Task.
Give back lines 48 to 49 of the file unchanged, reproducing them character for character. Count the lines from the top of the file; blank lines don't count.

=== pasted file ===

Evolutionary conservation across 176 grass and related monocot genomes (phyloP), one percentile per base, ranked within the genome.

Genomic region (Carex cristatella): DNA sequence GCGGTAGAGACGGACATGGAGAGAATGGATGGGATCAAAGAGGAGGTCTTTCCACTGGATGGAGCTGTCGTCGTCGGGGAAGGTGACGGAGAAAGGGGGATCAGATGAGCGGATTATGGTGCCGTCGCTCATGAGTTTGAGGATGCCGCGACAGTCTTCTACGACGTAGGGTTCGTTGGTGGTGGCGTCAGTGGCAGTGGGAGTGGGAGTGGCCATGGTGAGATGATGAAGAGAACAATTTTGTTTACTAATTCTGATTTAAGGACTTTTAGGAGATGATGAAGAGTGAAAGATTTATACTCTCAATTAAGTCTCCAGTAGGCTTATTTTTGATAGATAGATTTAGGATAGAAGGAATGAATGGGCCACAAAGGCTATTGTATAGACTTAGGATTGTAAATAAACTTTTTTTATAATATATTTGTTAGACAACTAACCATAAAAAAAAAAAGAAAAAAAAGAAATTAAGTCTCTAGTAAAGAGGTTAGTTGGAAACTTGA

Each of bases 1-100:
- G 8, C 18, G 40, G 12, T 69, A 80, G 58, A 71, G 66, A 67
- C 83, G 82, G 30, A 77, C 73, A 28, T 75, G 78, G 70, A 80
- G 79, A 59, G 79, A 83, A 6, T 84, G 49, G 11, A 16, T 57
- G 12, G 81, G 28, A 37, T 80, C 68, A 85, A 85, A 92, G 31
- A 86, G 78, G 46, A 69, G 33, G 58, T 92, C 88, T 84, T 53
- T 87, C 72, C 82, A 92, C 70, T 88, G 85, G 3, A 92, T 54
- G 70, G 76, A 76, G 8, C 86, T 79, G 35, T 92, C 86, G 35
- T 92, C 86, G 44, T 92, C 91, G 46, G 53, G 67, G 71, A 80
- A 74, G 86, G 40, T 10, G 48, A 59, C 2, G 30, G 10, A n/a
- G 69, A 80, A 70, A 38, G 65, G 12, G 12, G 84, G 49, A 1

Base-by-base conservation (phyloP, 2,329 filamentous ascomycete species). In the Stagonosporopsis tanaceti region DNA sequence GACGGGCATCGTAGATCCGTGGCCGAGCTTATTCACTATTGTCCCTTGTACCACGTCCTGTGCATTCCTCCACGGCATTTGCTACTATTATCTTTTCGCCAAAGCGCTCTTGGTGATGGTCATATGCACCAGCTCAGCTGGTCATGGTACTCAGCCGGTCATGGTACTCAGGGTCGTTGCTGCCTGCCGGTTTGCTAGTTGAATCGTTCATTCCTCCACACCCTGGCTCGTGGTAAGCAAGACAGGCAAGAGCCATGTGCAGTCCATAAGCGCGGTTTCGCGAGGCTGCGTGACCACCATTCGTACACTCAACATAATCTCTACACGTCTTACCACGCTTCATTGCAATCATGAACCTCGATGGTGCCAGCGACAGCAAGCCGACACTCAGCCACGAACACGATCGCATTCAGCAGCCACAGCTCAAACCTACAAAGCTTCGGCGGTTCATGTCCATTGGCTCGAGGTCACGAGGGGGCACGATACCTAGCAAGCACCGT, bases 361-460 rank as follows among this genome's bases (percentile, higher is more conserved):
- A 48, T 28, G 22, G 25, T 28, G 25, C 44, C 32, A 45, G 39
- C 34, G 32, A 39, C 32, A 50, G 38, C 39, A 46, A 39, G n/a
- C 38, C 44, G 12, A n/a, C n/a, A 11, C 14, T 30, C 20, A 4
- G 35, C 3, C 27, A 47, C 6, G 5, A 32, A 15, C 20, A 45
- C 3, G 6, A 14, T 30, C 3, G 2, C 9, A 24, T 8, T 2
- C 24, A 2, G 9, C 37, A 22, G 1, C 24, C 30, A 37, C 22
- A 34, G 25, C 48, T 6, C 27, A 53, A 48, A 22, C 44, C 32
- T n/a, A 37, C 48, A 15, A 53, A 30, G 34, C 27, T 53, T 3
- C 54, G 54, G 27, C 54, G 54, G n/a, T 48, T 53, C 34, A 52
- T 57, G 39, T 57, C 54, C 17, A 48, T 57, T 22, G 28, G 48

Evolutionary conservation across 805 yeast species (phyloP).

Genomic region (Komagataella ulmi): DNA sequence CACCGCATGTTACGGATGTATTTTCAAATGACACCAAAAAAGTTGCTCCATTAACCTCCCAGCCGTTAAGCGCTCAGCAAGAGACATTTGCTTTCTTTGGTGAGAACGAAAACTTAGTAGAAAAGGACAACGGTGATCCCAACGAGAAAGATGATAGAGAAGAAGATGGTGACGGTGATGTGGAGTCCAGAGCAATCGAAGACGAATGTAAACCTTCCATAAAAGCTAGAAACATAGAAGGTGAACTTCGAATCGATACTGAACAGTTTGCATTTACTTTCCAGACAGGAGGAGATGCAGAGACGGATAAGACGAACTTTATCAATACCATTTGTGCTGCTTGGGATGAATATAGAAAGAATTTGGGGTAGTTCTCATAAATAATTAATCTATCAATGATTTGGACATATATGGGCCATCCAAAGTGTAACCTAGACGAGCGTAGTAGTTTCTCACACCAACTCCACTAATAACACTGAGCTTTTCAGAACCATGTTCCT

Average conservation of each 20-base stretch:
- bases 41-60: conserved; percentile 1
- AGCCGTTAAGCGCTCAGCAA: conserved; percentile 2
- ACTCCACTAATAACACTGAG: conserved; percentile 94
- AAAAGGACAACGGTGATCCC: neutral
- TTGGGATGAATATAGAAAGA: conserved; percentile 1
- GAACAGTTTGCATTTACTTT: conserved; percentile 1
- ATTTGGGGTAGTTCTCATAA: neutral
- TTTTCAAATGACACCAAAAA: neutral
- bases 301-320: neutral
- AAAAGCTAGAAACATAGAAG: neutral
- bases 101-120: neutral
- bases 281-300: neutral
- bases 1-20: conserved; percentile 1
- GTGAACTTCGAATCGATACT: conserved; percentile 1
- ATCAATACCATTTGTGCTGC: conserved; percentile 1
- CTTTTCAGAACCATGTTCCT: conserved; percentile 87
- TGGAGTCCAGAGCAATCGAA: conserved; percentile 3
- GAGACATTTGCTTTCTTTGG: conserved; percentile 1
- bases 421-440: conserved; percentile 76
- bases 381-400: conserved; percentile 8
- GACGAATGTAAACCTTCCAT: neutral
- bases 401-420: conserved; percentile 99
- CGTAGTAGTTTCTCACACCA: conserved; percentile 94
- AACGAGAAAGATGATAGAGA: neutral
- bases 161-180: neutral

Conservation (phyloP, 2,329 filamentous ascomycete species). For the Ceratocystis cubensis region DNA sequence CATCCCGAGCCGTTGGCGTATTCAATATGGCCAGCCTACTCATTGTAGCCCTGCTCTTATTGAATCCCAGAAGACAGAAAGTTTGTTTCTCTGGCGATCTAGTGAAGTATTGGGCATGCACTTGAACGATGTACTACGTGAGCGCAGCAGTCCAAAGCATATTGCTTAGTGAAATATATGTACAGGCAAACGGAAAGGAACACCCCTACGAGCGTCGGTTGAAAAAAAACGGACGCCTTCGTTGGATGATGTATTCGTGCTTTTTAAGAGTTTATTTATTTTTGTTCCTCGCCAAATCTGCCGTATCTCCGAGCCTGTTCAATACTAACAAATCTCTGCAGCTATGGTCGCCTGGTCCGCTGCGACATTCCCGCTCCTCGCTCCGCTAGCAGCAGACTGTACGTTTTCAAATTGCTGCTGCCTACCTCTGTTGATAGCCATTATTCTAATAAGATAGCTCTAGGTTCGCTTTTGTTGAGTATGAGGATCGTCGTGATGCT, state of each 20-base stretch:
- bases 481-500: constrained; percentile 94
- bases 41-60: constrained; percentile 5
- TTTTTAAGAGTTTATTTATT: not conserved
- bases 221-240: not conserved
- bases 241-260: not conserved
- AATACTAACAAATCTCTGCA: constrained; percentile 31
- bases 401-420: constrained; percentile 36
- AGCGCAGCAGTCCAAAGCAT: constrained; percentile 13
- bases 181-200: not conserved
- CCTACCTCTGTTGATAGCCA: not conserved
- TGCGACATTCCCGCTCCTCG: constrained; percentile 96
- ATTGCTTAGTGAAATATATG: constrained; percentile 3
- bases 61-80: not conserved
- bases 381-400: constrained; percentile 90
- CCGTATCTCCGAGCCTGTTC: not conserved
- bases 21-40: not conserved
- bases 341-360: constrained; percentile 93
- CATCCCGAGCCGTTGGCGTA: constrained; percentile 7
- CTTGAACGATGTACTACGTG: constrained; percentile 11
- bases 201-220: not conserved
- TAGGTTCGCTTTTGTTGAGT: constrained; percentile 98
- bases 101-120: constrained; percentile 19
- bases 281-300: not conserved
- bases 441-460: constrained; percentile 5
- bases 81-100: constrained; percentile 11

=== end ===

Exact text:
- GACGAATGTAAACCTTCCAT: neutral
- bases 401-420: conserved; percentile 99